Saving schemes 'risk' under reforms

Coins in handMillions of workers will be exposed to "risky", hard-to-understand and outdated retirement saving schemes under the Government's landmark reforms, former Downing Street pensions adviser Ros Altmann has warned.

More than 1.6 million people have already been placed into pension schemes under the Government's automatic enrolment initiative, which is eventually expected to recruit around 11 million new pension savers as it rolls out over the next five years.
But in her report, Dr Altmann warned that: "The future for pensions is more complex and risky than ever before."

She called for an overhaul of defined contribution (DC) pensions, which, she argued "are not fit for 21st century lives".

DC schemes are the type people are most likely to be placed into as the reforms roll out. DC schemes have largely replaced "gold-plated" pensions such as final salary schemes where the employee was guaranteed a set income on retirement.

Workers saving into DC schemes take on more of the risk when it comes to the eventual size of their pension income and the outcome will depend on factors such as the performance of investments and annuity rates.

People use their retirement savings to buy an annuity when they retire, which sets the size of their annual income for life. But the rates on offer fluctuate and comparing deals is made more complicated by the fact that there are a variety of different annuities you can buy, depending on factors like the state of your health and whether you want them to provide for just yourself or your partner as well.

The report warned: "The risk of buying at the wrong time, choosing the wrong annuity or failing to find the right rate could increase the number of poorer pensioners by many millions."

Dr Altmann, a former director-general of over-50s group Saga, recently warned that pensioners could be taking on ''the biggest gamble'' of their lives when they buy an annuity and many may never live to see any return on their money.

Her report, titled Pensions - Time for change, was sponsored by retirement products provider MetLife and surveyed more than 3,000 people.

It argued that auto-enrolment will increase " coverage but not adequacy of pensions".

While auto-enrolment will raise the number of people saving into a pension, it will not guarantee these new pension savers a comfortable retirement income, the report warned.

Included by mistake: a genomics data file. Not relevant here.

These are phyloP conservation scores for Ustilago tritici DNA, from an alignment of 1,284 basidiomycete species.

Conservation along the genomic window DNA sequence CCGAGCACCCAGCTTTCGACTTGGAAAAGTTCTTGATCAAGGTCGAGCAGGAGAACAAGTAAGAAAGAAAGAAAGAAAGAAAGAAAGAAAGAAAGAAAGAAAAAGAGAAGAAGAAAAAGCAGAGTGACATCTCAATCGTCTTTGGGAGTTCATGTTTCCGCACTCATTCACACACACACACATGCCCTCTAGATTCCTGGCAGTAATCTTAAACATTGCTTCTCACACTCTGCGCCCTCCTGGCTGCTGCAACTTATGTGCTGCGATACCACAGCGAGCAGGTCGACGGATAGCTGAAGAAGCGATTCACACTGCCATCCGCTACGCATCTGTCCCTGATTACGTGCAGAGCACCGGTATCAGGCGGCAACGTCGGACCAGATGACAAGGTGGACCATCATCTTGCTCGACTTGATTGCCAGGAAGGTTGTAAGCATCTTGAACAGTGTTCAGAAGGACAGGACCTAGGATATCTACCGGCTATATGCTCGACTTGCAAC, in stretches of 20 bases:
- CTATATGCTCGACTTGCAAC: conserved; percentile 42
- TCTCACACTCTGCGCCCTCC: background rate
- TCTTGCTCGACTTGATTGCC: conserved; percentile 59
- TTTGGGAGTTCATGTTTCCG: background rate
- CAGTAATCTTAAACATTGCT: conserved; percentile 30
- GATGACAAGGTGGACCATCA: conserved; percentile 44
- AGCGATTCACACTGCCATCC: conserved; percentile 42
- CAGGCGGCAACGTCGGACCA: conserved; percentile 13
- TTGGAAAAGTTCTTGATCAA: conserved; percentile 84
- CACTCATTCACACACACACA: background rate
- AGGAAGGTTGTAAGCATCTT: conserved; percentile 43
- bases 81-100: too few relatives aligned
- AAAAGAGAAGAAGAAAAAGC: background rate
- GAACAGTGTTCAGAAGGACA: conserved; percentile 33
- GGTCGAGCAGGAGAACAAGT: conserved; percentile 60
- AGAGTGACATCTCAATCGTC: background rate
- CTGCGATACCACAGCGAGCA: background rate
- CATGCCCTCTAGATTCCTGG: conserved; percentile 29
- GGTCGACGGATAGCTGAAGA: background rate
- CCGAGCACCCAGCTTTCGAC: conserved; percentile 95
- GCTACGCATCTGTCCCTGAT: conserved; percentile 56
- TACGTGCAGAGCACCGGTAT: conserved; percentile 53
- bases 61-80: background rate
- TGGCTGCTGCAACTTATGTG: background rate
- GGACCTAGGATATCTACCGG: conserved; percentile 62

It said: "The typical auto-enrolment pension scheme will place the risks of retirement provision squarely on individual workers.

"They will have to rely on financial markets delivering good returns, reasonable charges and fair value annuities when they need to take income from their investments in later life."

Dr Altmann said the problem with the Government's pension reforms is that they require people "to be able to cope with risks that they do not really understand".

Consumer research carried out for MetLife found that three-fifths (60%) of people do not understand or are unsure if they are fully aware of the risks of investing in a DC scheme. This figure rose to three-quarters (75%) of people aged between 18 and 24 years old.

Nearly three-quarters (72%) of people said they would be more likely to save into a pension if it guaranteed a level of retirement income.

The Office of Fair Trading (OFT) recently advised the Government to look at improving the transparency and comparability of different pension schemes, to make it easier for employers to make the right choice.

The OFT found that up to £40 billion of pension savings could already be in schemes which are delivering poor value or are at risk of doing so.

Most employees do not understand or engage with their pensions, the OFT found, describing them as "complicated products, the benefits of which occur, for many people, a long time in the future".

Dr Altmann also suggested that to shore up more savings, people should think about working for longer and easing into retirement in phases, perhaps by initially going part-time.

She said: " A record one million people are now still working beyond age 65. The old notions of 'early retirement' are being consigned to history but far too few workers are planning ahead for longer working lives.

"This has to be part of the solution to our pensions crisis and, in fact, can be a very positive model for the future....

"T he whole concept of retirement is changing. It will become a 'process' rather than an 'event'."

A Department for Work and Pensions spokeswoman said: " Our reforms to the state pension will introduce a single, simple, decent state pension, which will provide a solid foundation for further saving through automatic enrolment into workplace pensions with employer contributions and tax relief."
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